Leaders of Lucas County government continue to support indirectly what public opinion forced them to repudiate overtly: the excessive killing of dogs at the county pound. Even if you couldn't care less about the fate of stray dogs, you still might wonder: What else are these public servants doing to substitute their own whims for legal and popular mandates?
The $25 fee the county charges residents to license a dog is the highest in Ohio. State law requires proceeds from the fee to subsidize operations of the county dog warden. County Commissioners Pete Gerken and Tina Skeldon Wozniak and County Administrator Peter Ujvagi have suggested the county can't afford the kind of upgrades that animal-welfare advocates say would further reduce the pound's kill rate and enable more dogs to be adopted or rescued.
But The Blade has reported that the county's “dog and kennel fund” has quietly racked up nearly a $900,000 surplus during the past three years. That's more than enough to pay for many of the improvements that would make the pound more efficient, humane, healthy, and user-friendly.
It might even be enough to roll back the high license fee, encouraging more owners to register their dogs. That would reduce the number of strays and enhance education to promote responsible pet ownership.
Mr. Gerken says the dog-fund surplus “shouldn't be a surprise to anybody.” Oh? It was a surprise to County Commissioner Ben Konop, who said he didn't find out about it until last week. It was a surprise to the county's Dog Warden Advisory Committee, which has worked hard and well to propose improvements at the county pound and modernize Toledo's dog law, even as Mr. Gerken sought recently to put these public-spirited volunteers out of business.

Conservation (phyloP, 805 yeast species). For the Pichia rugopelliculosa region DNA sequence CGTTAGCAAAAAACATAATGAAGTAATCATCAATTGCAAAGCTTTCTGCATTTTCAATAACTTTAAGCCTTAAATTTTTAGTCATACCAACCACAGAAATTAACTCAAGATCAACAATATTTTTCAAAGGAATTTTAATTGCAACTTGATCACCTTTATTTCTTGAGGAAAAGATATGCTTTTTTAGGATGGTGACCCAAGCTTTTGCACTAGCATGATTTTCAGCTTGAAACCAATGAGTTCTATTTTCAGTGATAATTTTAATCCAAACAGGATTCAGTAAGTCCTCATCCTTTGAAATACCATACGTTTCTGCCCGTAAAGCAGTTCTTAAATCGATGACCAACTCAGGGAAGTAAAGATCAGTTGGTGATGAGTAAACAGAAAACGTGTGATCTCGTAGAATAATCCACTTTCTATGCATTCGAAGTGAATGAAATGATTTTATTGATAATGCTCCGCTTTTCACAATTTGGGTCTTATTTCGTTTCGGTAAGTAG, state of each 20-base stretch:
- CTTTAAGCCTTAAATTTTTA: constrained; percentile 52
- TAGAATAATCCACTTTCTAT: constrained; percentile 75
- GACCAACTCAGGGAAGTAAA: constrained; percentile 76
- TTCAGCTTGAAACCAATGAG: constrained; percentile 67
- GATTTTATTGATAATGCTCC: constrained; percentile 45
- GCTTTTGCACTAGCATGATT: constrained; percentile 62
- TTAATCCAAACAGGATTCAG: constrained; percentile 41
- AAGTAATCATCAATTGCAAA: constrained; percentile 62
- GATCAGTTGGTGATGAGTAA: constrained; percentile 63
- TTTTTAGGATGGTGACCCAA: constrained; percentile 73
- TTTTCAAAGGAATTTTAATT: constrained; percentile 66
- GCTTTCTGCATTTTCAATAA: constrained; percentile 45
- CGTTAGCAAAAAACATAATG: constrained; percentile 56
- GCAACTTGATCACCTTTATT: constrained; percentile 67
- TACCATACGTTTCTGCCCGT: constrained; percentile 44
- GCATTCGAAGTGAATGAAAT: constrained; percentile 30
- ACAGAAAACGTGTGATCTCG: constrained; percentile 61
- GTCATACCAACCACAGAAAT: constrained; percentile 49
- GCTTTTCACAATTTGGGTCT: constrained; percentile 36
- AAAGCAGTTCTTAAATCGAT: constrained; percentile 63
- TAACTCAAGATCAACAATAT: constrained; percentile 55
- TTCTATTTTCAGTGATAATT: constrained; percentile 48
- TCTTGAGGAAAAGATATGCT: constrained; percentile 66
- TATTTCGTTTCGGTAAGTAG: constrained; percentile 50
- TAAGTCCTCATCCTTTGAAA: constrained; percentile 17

Toledo City Councilman Rob Ludeman, a committee member, suggests county officials were “not telling the truth” about the fund surplus. The committee's leader, Steve Serchuk, says officials generally won't share data unless the panel specifically knows to ask for it.
Now that the surplus has become common knowledge, Commissioners Gerken and Wozniak say they back Dog Warden Julie Lyle's plans for spending down some of the surplus, rather than hoarding it against vague threats of future fee increases or county budget problems.
Ms. Lyle has largely rejected the “kill all those bad dogs” mentality of her predecessor, Tom Skeldon, which the Board of Commissioners majority endorsed until popular opposition made it politically untenable to do so. The pound now is euthanizing fewer than half of the dogs that come under its control, down from more than two-thirds previously. That's still too many, but the dog warden also is emphasizing animal rescue and adoption and encouraging inclusion of community volunteers in a way that the office formerly disdained.
It's disappointing that Ms. Lyle knew of the surplus but kept quiet about it. Yet it would be understandable if she had chosen not to cross her bosses.
How much more could have been achieved if county leaders had put the dog-fund surplus to its designated use — that is, if they had chosen to follow the intent of the law rather than indulge their own preferences? Where else are county leaders similarly exercising their personal prerogatives in the use of tax dollars?
And tell us again: Why doesn't Lucas County government need to be reformed — now?